PreNATUS: Prenatal Non-invasive Aneuploidy Testing Utilizing SNPs Study
Clinical Trial Seeking Participants
IRB 9017 (PI: Leonardo Pereira, MD, MCR)
The Maternal Fetal Medicine Research Unit is participating in a study to learn more about new first trimester genetic screening tests.
Open to Enrollment
Why is this study being done?
Many women choose to have routine prenatal screening during the first trimester of pregnancy to see if there may be any problems related to development of the fetus such as a chromosomal condition. Chromosomes are long strands of genes located in all of the human body cells. Genes are the units of DNA--the chemical structure carrying your genetic information--that determine many human characteristics such as the color of your eyes, your height, and whether you are male or female. The current routine screening includes an ultrasound and/or a blood test.
If the routine screening results are positive, then a pregnant woman often meets with her care providers to decide about invasive diagnostic testing like chorionic villous sampling (CVS) or amniocentesis.
The sponsor of this study, Natera Inc. and the National Institute of Health, has an experimental blood test that detects fetal DNA in a mother’s blood and may help improve the accuracy of prenatal screening. The PreNATUS study will enroll both the pregnant mother and the father of the baby, if they are planning to have an invasive genetic test (amniocentesis or a CVS). The purpose is to determine the diagnostic capability of the study test, in other words, how well it works. Because the blood test is still under investigation, the results of the experimental test will not be available to patients or their care providers. Participation in this study will not change a woman’s prenatal care or cause her doctor or midwife to make different recommendations about their pregnancy.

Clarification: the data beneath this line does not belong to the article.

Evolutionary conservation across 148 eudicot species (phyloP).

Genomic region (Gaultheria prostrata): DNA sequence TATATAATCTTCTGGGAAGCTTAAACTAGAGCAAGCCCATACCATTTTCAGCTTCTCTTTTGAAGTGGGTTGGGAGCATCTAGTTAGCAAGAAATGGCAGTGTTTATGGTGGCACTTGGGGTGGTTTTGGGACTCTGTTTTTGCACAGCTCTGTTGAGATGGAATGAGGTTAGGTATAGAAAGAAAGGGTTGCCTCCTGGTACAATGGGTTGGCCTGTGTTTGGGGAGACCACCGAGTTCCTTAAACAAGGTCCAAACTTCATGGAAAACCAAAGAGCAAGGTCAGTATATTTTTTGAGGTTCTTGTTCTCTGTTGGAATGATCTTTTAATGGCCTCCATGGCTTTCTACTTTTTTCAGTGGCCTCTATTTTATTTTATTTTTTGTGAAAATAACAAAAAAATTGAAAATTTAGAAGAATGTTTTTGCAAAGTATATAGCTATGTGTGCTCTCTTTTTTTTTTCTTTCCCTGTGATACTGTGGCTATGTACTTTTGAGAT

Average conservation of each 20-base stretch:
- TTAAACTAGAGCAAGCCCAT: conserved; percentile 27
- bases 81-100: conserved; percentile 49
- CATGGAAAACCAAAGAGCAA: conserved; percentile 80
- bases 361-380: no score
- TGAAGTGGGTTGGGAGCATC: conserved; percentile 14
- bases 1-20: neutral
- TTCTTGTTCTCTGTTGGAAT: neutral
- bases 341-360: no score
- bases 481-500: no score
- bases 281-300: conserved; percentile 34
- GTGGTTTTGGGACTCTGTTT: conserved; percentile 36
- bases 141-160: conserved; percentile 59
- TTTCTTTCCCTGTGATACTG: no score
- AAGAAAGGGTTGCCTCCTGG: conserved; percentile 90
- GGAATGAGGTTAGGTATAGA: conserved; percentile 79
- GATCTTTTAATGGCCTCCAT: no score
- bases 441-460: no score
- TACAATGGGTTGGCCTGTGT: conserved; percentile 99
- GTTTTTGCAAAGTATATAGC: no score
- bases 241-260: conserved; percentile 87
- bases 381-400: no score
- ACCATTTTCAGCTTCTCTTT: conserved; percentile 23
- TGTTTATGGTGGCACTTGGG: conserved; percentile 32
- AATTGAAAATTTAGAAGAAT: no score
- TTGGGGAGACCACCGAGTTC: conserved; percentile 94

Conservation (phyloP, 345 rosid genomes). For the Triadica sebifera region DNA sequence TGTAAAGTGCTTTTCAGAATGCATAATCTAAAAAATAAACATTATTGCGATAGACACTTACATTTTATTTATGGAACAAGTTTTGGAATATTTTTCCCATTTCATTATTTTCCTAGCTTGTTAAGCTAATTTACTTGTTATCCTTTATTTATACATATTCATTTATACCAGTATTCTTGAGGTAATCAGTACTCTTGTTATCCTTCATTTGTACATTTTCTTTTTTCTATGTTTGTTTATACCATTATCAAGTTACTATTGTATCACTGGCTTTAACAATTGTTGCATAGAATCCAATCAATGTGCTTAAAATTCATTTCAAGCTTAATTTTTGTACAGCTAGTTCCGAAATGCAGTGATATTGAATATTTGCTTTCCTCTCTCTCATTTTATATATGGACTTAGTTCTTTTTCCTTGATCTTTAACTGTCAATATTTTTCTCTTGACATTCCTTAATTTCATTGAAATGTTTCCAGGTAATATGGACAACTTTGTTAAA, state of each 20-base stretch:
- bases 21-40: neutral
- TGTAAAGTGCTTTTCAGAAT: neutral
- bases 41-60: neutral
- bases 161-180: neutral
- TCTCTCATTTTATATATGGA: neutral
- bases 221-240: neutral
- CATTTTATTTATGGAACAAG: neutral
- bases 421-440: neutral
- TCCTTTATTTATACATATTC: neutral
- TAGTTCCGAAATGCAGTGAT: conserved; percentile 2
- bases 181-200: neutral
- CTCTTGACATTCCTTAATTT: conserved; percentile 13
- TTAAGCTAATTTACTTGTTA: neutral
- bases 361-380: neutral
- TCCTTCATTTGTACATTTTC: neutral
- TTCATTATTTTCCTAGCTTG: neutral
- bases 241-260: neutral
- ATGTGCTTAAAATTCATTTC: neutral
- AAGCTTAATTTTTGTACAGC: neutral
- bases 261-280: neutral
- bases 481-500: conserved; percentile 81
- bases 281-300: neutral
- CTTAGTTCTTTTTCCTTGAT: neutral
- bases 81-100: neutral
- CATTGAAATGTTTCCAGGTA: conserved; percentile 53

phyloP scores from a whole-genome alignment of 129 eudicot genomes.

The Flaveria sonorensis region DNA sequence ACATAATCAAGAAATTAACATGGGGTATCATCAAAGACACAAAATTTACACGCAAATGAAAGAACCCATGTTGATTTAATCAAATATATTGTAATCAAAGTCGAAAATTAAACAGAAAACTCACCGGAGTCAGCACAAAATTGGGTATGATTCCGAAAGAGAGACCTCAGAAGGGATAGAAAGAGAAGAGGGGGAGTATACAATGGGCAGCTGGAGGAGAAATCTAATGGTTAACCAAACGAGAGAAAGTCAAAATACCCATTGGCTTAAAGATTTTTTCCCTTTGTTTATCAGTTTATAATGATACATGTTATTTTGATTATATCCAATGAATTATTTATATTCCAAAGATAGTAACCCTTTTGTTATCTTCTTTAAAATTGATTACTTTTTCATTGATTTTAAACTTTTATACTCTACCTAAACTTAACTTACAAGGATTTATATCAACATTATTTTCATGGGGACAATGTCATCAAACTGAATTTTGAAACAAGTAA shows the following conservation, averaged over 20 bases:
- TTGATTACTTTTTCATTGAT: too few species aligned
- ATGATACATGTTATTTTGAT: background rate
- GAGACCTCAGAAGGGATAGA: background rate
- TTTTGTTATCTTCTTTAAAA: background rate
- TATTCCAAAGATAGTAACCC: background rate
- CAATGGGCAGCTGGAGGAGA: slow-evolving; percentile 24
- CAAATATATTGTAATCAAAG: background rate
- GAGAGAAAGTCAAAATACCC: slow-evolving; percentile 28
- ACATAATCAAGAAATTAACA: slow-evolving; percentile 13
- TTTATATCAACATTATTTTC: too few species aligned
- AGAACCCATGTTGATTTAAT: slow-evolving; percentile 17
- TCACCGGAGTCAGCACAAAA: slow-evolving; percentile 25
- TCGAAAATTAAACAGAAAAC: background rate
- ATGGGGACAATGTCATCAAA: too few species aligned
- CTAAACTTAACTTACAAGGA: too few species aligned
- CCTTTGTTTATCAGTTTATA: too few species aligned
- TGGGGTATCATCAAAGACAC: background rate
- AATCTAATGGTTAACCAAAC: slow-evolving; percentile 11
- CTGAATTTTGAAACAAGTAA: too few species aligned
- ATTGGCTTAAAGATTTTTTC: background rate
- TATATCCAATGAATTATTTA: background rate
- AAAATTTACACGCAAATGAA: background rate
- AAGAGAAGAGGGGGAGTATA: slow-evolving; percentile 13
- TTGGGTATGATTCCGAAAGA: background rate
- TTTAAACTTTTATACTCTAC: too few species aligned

The purpose of this study is to:
The diagnostic capability of an experimental blood test that detects fetal DNA in mother’s blood, and uses genetic information from the mother sample and the father sample to detect pregnancies with chromosome abnormalities in the fetus (like Down Syndrome).
Who is eligible to participate?
Women who are between 18 and 56 years old with:
- A singleton pregnancy
- Be pregnant between 8 weeks - 24 weeks
- Plans to have an invasive genetic testing (amniocentesis or CVS)
- A Nuchal Translucency (NT) measurement of 3.0 mm or greater
- Father of the baby is willing to provide a sample (blood sample or cheek swab)
What is the compensation for this study?
Each consented couple will receive $50.00 compensation for their participation.
Whom do I contact for more information?
To find out more information and to learn if you are qualified to participate, email our Research Coordinator, Monica Rincon, at Rincon@ohsu.edu or call 503 494-8748